Although businesses have tended to be sceptical about the idea, designers seem to have at least one ally in British Airways. The airline claims it will reap savings of more than £1m a year from the spectacular building on the edge of Heathrow Airport that now serves as the base for its 12,000-strong flight and cabin crew and 1,000 support staff.
The most obvious gain results from having all these people operating together in the Centre for Combined Operations rather than spread around various often ageing buildings.
"Departments that were once a 20-minute drive away will now be just a short walk, enhancing punctuality and helping to reduce the effects of operational disruption," BA says in an internal publication issued at the time of the move.
But it is not just a matter of putting all the personnel under one roof. According to David Davies of Davies/Baron, one of the consultancies responsible for creating the interior of the Nicholas Grimshaw-designed building, huge efforts have been made to encourage greater communication and co-operation between departments.
Mr Davies says he was seeking to create something like a town, rather than a conventional office. The idea is that people will be encouraged to wander around or loiter in "streets" and "piazzas" and talk to each other, instead of conducting most of theirbusiness behind closed doors.
He also talks somewhat grandly of being inspired by pictures of Paris taken from the air to produce squares, circuses and avenues to improve the circulation of people. And he describes how the designers went to France to obtain exactly the right type of stone for the floors.
But BA executives seem to have embraced the approach. Captain Jock Lowe, director of flight operations, says the building will "match the professionalism of our staff with facilities of the highest quality".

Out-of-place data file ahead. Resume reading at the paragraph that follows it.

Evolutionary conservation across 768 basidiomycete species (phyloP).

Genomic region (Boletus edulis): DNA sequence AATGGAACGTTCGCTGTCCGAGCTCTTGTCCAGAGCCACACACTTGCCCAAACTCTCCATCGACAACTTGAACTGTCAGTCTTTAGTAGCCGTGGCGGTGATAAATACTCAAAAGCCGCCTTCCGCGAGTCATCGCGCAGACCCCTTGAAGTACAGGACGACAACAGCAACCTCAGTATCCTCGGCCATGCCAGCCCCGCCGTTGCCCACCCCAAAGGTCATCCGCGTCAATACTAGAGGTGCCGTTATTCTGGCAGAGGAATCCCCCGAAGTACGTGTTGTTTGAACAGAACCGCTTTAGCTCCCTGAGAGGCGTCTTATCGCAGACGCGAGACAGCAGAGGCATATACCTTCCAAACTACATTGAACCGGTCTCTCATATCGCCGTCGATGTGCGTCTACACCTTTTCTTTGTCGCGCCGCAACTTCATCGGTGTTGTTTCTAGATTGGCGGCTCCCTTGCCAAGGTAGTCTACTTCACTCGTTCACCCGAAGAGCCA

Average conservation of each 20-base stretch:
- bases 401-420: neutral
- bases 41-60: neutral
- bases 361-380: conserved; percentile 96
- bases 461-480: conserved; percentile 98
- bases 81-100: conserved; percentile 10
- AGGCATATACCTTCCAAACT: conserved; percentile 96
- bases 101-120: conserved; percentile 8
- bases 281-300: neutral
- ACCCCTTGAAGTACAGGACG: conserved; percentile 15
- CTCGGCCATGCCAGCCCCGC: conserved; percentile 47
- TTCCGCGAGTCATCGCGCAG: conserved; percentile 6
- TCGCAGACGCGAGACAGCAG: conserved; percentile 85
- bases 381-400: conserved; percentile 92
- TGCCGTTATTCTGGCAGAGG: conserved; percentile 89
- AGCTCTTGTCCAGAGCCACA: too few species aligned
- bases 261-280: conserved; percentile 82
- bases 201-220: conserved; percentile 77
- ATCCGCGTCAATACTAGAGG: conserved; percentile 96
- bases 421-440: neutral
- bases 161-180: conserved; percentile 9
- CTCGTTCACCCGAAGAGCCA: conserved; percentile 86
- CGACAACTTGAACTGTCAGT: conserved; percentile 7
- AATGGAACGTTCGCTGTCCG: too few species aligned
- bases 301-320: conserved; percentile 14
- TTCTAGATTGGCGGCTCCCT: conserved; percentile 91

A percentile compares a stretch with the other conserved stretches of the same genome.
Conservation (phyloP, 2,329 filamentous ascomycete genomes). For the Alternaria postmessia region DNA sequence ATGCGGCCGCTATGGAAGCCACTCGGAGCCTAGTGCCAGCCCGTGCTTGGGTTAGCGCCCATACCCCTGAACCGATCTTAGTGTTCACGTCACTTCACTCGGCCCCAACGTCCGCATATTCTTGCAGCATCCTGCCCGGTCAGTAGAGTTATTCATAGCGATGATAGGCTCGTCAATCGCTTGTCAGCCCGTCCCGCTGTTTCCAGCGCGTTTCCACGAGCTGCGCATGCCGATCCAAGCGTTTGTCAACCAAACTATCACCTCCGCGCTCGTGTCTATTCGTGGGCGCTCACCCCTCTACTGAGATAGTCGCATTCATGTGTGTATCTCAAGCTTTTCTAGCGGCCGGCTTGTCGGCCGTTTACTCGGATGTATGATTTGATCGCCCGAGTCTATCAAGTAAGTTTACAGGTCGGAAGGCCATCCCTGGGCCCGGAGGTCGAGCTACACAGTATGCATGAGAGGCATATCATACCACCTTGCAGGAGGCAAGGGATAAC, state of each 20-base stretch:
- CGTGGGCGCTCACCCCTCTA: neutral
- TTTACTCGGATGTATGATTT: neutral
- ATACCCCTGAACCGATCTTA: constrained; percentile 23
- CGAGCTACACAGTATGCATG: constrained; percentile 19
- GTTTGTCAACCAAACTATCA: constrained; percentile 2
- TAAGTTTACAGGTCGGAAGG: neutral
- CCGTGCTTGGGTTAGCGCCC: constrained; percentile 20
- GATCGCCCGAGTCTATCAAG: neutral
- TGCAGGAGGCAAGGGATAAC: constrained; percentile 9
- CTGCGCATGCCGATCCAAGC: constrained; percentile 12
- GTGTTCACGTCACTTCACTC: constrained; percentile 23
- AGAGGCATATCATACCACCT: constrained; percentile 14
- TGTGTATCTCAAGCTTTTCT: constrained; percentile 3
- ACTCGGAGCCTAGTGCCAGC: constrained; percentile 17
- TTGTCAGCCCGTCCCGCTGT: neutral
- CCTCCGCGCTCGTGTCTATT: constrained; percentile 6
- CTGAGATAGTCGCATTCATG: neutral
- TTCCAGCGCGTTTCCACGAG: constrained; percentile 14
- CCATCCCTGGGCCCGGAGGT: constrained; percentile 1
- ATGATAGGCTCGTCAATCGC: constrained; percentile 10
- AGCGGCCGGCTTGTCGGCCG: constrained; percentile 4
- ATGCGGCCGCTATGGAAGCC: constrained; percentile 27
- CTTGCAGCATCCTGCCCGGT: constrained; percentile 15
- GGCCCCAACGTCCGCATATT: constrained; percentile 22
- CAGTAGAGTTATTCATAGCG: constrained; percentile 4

Among those facilities are various types of catering - ranging from beverages to full meals, shops, medical posts, hairdressers and even counsellors. In addition, crews will enjoy better conditions in which to report, receive briefings, and relax betweenflights.
Moreover, having flight operations, cabin services and operations planning and delivery in one place will also ease the exchange of information and instructions, while making it easier to deal with such problems as delays caused by bad weather.
This is not to suggest, however, that the building - which is split into three main parts - is strictly functional. Mr Davies and his counterparts at Aukett, the space planners and architects, have also incorporated effects such as a Grand Central Station-style departure board, huge clocks telling the time in different parts of the world,and sweeping views through enormous windows.
In the words of Fotoula Karamouzos, the airline's properties project manager: "The philosophy behind the CCO is not only to build a functional, efficient base but to give staff a workplace they will be proud to come to."
Even Mr Davies seems mildly surprised that a large company should be willing to talk in abstract terms about business. But he insists that he has never worked on a project that has been as well received by the people who will be operating it. "They seem to feel they have got so much more than a good-looking new building," he says.
"There's a tradition in creative businesses of thinking about the work environment. But now other business is moving that way."Reuse content